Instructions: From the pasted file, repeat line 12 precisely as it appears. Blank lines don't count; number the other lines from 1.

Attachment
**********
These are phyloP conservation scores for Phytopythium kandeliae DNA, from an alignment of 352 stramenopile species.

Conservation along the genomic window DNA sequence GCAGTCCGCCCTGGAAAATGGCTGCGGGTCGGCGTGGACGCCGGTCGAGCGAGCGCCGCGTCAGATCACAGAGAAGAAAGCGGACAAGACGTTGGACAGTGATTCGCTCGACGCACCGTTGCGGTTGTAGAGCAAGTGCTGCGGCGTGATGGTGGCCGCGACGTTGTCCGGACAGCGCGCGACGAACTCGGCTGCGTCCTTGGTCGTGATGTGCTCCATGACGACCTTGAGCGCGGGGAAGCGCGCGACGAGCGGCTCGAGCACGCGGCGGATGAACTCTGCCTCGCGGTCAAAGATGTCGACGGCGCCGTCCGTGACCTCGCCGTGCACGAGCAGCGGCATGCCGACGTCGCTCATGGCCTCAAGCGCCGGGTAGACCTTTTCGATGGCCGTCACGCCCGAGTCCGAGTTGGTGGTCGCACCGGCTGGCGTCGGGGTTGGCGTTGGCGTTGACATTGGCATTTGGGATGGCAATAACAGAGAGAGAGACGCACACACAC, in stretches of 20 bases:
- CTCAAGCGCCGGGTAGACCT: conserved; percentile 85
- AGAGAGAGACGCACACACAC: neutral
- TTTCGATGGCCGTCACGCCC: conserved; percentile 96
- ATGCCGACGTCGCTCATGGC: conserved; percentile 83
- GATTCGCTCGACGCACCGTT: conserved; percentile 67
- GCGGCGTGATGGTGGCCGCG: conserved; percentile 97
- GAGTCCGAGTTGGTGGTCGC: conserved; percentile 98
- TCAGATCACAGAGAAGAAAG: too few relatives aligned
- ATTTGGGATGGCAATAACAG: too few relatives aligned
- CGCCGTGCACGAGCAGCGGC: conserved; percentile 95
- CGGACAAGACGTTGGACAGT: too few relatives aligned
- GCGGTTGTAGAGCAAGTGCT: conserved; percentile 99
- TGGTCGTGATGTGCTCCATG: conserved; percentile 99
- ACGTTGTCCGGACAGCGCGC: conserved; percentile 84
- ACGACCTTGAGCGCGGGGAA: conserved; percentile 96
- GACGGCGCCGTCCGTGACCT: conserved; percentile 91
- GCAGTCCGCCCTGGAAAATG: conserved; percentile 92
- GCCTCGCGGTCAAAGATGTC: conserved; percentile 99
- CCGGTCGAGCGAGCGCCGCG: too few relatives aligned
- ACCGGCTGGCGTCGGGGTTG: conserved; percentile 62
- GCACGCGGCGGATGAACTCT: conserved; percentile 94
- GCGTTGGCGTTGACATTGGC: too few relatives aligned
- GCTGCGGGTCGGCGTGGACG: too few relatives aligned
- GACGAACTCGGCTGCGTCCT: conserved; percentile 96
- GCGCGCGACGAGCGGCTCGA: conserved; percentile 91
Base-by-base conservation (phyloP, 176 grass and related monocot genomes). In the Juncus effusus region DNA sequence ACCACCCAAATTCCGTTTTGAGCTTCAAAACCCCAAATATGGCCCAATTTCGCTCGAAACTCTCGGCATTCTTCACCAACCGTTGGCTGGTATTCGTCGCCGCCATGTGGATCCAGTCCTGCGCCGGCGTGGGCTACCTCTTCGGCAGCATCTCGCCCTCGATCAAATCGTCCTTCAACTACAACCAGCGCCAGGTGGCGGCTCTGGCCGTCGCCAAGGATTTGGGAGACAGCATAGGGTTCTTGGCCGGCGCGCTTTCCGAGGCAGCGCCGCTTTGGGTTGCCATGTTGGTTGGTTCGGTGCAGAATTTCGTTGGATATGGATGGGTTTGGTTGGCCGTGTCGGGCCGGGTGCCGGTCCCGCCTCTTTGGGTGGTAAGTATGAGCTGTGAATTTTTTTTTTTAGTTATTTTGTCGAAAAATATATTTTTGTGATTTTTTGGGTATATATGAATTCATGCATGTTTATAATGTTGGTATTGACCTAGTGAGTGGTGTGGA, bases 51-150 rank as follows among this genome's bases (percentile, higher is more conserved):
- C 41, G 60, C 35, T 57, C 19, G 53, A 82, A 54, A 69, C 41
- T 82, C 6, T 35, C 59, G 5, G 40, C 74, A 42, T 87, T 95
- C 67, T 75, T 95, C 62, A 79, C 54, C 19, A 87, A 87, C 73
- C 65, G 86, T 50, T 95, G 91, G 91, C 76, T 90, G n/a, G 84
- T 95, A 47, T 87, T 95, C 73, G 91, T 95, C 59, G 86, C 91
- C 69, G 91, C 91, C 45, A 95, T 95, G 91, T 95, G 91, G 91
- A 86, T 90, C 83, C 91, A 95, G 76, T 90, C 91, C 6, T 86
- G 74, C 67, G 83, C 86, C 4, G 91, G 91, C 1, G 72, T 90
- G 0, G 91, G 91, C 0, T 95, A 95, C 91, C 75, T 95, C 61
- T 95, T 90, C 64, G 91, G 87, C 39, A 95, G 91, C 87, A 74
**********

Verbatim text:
- CGCCGTGCACGAGCAGCGGC: conserved; percentile 95